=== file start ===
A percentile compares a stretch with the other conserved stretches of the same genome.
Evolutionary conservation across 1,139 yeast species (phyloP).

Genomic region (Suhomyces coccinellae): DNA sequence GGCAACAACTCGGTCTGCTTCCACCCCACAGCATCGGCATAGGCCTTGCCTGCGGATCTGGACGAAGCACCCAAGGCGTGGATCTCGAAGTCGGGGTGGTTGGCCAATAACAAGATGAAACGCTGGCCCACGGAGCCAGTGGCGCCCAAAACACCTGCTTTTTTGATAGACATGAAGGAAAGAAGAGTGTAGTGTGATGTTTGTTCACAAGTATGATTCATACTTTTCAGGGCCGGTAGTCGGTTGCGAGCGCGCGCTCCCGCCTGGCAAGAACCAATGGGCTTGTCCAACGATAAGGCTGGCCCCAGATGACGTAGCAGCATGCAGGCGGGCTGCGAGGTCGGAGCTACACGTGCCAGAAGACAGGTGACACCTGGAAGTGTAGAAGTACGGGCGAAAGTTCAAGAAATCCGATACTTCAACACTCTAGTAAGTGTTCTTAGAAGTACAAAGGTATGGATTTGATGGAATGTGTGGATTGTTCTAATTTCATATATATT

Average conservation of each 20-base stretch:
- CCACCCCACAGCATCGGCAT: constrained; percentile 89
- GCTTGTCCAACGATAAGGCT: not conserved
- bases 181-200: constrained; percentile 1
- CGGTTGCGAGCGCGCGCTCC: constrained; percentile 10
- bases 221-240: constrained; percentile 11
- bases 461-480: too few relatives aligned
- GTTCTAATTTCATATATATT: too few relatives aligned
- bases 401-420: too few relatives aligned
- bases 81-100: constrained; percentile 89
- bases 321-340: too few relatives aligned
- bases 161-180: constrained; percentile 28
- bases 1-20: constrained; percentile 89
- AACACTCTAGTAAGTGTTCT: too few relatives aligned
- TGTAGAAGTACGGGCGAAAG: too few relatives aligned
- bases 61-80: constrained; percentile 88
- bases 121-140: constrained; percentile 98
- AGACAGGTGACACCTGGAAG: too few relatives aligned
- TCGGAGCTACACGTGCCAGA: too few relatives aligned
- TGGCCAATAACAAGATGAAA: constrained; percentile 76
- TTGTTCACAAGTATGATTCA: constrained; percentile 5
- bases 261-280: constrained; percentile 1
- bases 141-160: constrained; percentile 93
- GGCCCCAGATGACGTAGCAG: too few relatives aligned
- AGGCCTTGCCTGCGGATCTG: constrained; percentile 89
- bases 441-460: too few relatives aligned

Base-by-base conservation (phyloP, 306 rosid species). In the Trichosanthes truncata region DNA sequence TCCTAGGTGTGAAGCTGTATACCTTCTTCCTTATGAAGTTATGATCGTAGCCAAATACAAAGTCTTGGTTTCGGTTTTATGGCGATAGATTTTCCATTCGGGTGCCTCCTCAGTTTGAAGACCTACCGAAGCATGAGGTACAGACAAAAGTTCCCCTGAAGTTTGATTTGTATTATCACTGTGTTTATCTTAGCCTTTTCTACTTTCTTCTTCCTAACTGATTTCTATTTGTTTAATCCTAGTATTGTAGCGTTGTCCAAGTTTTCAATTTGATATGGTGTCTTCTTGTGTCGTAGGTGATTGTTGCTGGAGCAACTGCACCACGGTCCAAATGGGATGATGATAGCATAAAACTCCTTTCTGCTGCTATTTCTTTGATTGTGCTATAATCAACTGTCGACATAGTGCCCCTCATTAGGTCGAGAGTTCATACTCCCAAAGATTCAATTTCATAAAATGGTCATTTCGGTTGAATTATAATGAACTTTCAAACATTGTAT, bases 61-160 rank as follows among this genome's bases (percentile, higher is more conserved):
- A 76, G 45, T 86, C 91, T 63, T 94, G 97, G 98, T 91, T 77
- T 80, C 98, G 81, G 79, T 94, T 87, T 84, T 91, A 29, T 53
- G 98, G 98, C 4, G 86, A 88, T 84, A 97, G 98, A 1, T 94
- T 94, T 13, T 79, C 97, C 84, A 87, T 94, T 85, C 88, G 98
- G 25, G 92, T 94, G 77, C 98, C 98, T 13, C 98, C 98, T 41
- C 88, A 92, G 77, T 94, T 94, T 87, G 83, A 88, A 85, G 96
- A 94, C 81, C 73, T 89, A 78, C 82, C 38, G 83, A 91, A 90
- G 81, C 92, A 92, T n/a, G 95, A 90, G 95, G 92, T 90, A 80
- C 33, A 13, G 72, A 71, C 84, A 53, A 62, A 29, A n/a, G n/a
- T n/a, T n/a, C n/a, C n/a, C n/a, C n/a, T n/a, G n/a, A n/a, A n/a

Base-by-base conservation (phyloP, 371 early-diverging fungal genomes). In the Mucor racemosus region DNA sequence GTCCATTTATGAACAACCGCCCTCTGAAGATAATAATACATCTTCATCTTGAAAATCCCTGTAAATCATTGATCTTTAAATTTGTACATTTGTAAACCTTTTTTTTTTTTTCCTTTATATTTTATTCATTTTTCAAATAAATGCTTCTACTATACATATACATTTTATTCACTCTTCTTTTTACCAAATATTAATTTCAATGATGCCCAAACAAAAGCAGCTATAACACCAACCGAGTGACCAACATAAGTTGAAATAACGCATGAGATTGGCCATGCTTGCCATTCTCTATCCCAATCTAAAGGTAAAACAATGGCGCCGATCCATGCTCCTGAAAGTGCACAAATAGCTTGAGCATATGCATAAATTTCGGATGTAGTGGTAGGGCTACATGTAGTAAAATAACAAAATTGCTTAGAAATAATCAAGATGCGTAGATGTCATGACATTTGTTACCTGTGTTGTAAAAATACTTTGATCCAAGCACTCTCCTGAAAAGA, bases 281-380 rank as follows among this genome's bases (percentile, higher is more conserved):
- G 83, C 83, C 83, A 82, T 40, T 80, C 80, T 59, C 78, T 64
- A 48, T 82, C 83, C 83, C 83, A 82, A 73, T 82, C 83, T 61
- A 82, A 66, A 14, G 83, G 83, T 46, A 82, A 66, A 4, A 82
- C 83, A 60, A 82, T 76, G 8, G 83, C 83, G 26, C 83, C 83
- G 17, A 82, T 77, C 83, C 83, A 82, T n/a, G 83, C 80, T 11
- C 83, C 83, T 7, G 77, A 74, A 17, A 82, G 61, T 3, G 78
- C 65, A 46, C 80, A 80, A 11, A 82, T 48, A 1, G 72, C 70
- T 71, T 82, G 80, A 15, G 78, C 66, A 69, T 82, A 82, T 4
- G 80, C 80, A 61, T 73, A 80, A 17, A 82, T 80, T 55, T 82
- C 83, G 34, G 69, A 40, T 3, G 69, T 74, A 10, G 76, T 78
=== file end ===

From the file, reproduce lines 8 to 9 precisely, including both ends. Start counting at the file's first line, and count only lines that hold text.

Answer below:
- CGGTTGCGAGCGCGCGCTCC: constrained; percentile 10
- bases 221-240: constrained; percentile 11